3. Is Allergan currently researching possible causation between textured breast implants and ALCL? When will results be released (whether to the FDA, ANSM, or the public at large)?
  4. Do you consider ALCL to be exclusive to the textured implants? If yes, what is it about texturing that appears to be problematic?
  5. How many cases of ALCL did you discover prior to adding it to your label, and when was it added?

Allergan’s Marmur replied to our questions with a statement, which is published in full below:


"Patient safety is always Allergan’s first priority. However rare, Allergan takes this disease seriously.

According to the FDA, BIA-ALCL has been reported in patients with textured breast implants from all manufacturers. Because of the limited number of confirmed BIA-ALCL case worldwide, the medical community has not been able to establish causality.

Allergan is actively working to help advance the knowledge of this disease, understand the association of BIA-ALCL and textured implants, and educate the community, including:

Working closely with the FDA and global regulatory bodies to ensure that our products’ labeling documents include all information necessary for healthcare professionals and patients. This includes safety data, precautions, warnings, potential side effects. In addition, Allergan has added information on BIA-ALCL as a rare adverse event into the patient literature that accompanies every pack of implants in the US and internationally.

Convening global medical experts and researchers to foster collaboration and advance the medical community’s knowledge and awareness of the disease. Allergan also has conducted surgeon education meetings and webcasts in the US and internationally since 2014.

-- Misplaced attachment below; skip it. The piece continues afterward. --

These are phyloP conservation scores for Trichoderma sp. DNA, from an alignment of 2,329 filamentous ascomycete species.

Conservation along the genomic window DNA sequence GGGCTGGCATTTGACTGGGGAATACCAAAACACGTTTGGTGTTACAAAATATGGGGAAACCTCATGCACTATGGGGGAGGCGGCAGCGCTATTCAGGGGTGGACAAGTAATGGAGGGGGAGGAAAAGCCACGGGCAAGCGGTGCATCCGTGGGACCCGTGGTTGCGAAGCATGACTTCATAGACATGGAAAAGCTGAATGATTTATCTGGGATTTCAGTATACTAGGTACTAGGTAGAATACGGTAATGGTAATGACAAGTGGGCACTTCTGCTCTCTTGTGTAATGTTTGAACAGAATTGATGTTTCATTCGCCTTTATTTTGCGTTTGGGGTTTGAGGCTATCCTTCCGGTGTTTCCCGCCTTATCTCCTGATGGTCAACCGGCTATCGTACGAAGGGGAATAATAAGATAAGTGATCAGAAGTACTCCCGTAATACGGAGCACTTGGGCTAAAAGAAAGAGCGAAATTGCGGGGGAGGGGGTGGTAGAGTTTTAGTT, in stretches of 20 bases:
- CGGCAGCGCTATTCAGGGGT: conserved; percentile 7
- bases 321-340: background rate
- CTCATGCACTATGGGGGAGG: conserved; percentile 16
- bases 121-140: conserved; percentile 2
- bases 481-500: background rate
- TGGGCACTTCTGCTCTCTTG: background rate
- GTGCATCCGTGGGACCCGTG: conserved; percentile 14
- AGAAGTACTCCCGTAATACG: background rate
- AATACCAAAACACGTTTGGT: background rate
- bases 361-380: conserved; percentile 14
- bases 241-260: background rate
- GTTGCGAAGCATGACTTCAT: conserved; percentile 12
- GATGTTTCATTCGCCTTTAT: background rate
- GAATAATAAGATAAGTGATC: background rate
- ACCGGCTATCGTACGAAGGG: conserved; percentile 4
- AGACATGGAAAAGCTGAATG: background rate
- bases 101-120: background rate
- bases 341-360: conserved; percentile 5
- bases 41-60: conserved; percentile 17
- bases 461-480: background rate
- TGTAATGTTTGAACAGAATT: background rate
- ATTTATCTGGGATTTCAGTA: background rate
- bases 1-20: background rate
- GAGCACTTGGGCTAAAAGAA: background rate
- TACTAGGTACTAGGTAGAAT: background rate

Working closely with FDA and other regulatory authorities to submit all reports of BIA-ALCL annually. Please see the FDA’s web site for additional information:;

Supporting ongoing research to ensure physicians and patients have the latest scientific findings to appropriately diagnose and effectively treat the disease, ensuring women are appropriately informed, monitored, and managed if diagnosed with BIA-ALC.

Partnering with ASPS, ASAPS and ISAPS to distribute BIA-ALCL educational materials and work with these societies on guidance for healthcare professionals regarding the appropriate management of patients.

Women with breast implants should be advised to perform regular breast self-examination, and consult their healthcare provider if they notice changes such as, swelling, pain, lumps, or asymmetry."

When 7 On Your Side asked again for direct answers to our questions, we received the following responses from DeSena: